Indian National Congress, of which he had been a member for long. To cut the story short, the referendum of the people of NWFP finally gave the decision and NWFP became a part of Pakistan with the free consent of the people. Ghaffar Khan’s movement died its natural death although Afghanistan of Zahir Shah kept up the bogey of Pakhtunistan.

To this original province of NWFP President Yahya Khan, in 1969, added Swat, Dir, Chitral and Kohistan when he abolished one unit system, with some definite end in view so that these areas should not be involved in the Kashmir problem.

The new addition has certainly changed the ethnic and linguistic character of the province but the people have so far never resisted any voice of dissent for joining the province and they have all enjoyed the benefit of neighbourly communication and economic profits arising out of it and also political so much so that the present chief minister hails from Hazara. Never has there been any local political movement to go back and join with Afghanistan, either here in the province or in the tribal area. That is simply because the Pashtuns are now spread all over Pakistan and they are managing important economic organisations. They are living in large number in Balochistan and yet they have agreed to call that province Balochistan.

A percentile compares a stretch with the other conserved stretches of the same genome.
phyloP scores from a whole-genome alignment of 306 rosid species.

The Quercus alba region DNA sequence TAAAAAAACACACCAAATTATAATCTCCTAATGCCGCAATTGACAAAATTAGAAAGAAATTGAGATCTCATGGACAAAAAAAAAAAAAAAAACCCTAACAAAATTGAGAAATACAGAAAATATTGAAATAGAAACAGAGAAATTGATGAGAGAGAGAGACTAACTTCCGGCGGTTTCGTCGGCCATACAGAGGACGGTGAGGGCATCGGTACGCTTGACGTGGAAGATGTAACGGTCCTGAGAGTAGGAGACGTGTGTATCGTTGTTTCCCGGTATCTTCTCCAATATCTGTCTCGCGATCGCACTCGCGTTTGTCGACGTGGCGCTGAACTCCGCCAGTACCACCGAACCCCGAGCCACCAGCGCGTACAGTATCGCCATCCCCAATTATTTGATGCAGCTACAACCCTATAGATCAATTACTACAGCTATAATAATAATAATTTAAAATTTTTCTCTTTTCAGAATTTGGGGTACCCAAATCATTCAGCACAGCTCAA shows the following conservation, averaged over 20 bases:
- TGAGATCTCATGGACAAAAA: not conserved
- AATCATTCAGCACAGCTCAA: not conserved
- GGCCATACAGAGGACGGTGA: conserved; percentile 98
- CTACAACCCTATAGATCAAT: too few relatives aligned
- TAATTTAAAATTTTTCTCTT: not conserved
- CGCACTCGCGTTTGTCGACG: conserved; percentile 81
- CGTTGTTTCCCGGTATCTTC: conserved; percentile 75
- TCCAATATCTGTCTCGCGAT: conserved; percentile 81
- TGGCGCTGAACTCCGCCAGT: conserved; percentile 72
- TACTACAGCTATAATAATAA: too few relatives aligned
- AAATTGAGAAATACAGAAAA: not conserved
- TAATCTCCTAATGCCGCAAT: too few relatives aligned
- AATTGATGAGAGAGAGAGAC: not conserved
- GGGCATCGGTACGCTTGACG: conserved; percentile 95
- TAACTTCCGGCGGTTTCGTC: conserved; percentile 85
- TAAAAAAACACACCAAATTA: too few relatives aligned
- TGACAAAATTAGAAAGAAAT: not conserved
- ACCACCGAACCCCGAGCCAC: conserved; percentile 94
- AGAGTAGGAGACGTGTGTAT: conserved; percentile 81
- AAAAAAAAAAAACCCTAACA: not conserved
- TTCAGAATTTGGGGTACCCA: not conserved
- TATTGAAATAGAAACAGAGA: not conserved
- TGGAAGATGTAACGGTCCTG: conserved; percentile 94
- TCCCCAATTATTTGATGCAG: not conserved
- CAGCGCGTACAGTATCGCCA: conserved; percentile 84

Similarly during one unit time Dr Khan Saheb, the brother of Khan Abdul Ghaffar Khan, accepted to be the chief minister of West Pakistan Province. Today the cities of Karachi and Islamabad are bubbling with Pashtuns and the truck service between Karachi and Peshawar is manned almost eighty percent by the Pashtuns. There is no denying the fact that they are playing an important role in the economic life of Pakistan. And yet there has been a rightful clamour to give a proper name to the province of NWFP and do away with the colonial legacy of the unsuitable name. If the old history can give any lesson, either we could revive the pre-Muslim names of the province and call it Gandhara name which was given by the Aryans, or change over to the new name after the Afghans (i.e. the Pashtuns) built a kingdom here and abolished the old name of Gandhara. The new name could be no other than Pakhtunkhwa, literally meaning the land of the Pashtuns, just as Punjab means the land of the five rivers and Balochistan means the land of Baloch.

Although in Balochistan other people than Baloch are living, similarly in NWFP many Hazarawals, Kohistanis, Chitralis, Hindko and Seraiki speakers have lived together to form one province and share in the political, social, economic and educational benefits. They never bothered to cut themselves away from the province. It will therefore be in the fitness of things that a new suitable name, keeping in view of the past history, should be adopted for the province and that name should be proposed by the present chief minister himself so that it is accepted by all the people. As they have unitedly played common political and economic role, no political strings should be attached to the name. If the history that I have traced has any relevance, there should be no hesitation to accept the name of Pakhtunkhwa and do away with the British colonial legacy.

Frontier Post – November 9, 1999